SMS marketing is proving to be a direct, cost-effective way to recruit and retain students. If your institution hasn’t explored SMS marketing, now is the best time to start. It’s a little like the question, “When is the best time to start exercising?” The answer is always, now!

For those of you in the know, Slate added text messaging in early 2020 as one of their marketing features. There’s a reason for that. Important to note that the feature will not allow you to send messages through WhatsApp at this point.

Read on for the answers to Why do it? How to get started? And, what are the best practices for effective execution? The short answer: spot on content drives results.

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5 Lead Nurturing Best Practices for Universities and High Schools

For enrollment management professionals, the next few months are all about watching the applications come in and then pouring everything into nurturing them toward enrollment.

In an ideal world you would personally guide each lead from application to enrollment, but that’s just not feasible for most academic institutions. Instead, you need a strong and efficient lead nurturing strategy to engage your prospects and boost enrollment. (You do have one, right?)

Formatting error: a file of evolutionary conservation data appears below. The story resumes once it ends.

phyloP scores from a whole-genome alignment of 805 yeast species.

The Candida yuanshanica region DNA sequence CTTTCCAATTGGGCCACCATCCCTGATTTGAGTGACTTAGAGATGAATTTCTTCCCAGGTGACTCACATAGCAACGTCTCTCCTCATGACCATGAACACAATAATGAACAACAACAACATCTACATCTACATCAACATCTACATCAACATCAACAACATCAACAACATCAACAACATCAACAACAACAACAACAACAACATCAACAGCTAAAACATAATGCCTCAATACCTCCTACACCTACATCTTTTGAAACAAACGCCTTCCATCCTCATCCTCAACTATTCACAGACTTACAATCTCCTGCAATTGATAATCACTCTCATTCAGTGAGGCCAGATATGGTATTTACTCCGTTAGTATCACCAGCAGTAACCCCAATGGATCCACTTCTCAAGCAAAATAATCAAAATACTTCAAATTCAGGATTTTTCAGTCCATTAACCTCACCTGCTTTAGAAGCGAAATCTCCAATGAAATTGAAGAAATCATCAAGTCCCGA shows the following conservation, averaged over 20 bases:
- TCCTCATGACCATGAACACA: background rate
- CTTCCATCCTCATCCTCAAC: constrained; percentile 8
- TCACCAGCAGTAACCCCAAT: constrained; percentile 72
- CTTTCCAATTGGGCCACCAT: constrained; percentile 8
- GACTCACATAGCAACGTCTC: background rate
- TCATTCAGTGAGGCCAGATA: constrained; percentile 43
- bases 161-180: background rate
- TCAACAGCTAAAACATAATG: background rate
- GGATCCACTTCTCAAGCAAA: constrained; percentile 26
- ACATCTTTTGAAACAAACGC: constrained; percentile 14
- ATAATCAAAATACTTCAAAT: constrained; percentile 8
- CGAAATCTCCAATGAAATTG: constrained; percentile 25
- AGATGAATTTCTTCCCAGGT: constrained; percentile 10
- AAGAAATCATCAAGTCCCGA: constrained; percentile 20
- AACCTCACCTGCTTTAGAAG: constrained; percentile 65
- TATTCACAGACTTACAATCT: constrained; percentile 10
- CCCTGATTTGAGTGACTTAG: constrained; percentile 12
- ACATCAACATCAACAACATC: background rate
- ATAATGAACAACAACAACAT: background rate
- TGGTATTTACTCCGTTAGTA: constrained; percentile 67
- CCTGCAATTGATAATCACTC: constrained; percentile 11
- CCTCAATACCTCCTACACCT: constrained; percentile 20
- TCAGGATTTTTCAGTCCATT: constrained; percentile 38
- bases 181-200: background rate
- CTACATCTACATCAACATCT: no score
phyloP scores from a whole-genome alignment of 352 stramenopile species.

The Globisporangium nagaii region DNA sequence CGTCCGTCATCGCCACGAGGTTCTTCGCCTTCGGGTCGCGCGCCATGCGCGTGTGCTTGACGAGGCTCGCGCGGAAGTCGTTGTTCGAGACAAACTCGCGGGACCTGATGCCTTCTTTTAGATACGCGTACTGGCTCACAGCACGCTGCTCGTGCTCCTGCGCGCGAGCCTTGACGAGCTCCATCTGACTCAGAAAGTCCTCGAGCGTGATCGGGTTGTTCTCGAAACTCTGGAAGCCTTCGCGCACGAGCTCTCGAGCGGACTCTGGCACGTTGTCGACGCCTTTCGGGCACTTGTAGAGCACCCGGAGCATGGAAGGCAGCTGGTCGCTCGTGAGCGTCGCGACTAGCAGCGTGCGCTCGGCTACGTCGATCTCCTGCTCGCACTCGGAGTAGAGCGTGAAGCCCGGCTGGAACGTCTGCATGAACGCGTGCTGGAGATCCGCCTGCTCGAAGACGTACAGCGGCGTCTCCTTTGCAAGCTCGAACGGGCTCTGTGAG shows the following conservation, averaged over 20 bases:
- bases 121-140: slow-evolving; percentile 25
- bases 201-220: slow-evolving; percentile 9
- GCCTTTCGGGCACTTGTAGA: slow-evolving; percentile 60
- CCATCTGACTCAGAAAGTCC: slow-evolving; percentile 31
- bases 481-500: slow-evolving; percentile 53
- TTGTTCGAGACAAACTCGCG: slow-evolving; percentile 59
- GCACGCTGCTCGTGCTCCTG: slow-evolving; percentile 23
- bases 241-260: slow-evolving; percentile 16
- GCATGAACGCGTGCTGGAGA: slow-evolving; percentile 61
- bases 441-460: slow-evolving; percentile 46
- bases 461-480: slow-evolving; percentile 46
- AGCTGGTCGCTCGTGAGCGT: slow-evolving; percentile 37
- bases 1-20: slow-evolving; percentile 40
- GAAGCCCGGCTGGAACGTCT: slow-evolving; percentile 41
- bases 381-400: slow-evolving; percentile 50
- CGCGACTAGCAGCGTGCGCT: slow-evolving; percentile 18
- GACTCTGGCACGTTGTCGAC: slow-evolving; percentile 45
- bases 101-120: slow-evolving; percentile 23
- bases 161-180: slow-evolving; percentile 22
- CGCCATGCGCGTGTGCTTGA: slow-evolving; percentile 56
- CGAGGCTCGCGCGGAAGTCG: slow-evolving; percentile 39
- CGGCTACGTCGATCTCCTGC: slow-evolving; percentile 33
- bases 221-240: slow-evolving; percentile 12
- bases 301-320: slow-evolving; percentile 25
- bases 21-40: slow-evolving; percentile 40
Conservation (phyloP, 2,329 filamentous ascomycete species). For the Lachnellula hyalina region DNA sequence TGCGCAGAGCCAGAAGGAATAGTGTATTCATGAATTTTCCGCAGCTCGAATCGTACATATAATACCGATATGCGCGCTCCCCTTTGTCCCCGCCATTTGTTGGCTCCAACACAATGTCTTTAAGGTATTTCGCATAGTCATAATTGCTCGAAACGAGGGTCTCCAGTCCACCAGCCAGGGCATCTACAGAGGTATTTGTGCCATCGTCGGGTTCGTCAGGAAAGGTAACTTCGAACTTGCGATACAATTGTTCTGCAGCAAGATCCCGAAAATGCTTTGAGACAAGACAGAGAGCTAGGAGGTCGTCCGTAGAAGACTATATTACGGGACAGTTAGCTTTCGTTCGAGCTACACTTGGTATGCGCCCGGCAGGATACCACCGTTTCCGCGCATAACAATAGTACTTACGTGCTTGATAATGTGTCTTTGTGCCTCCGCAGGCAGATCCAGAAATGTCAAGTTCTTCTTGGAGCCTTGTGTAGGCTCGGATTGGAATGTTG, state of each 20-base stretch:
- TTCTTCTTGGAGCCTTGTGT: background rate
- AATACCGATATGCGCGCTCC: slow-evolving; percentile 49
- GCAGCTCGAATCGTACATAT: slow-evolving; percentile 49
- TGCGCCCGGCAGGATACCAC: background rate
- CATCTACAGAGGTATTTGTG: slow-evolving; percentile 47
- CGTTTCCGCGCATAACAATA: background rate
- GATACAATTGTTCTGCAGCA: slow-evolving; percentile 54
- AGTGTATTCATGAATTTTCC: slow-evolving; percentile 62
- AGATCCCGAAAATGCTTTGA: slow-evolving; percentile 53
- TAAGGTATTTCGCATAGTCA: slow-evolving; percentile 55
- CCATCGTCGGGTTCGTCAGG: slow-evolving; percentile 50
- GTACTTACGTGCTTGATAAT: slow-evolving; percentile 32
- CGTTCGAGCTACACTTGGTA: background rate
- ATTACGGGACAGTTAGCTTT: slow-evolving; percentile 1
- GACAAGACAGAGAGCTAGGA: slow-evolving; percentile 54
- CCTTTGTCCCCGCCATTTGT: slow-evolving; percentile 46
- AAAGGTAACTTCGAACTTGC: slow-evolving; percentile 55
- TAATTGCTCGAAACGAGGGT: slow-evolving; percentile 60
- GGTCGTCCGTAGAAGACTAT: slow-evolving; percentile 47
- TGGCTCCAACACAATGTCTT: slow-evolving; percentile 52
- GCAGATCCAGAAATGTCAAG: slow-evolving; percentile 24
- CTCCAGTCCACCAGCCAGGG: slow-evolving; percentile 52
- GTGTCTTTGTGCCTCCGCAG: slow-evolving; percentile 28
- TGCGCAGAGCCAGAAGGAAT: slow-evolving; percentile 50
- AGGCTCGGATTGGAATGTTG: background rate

Strong lead nurturing strategies take into account each stage of prospective students’ decision process and gives them relevant information along the way.

In fact, the best strategies anticipate student questions before the student (or parent) even knows they are going to ask them. When you’ve done this work for a long time, you tend to know the general flow of the journey of most consumers.

You see how the family starts with a few obvious questions, learns a few things, and then realizes the next questions that need asking. Not unlike the way students progress in the classroom as they come to understand a subject. Learning is an iterative process of inquiry that builds on itself.

In nurturing students selecting an institution or degree program, you are looking for a meaningful alternative to the one-on-one conversations you wish you could have over the course of the admissions journey. Rather than literally holding each lead’s hand, your role is to champion a rock-solid lead nurturing strategy for your institution.

If you’ll be attending the 2022 AIEA conference in New Orleans (Feb 20-23), be in touch and we’ll find time for a coffee and an exchange of ideas.

To learn the 5 key tactics that will help your team create a lead nurturing strategy that works, read on. This post is a great primer for any recruitment team interested in strengthening enrollment yield.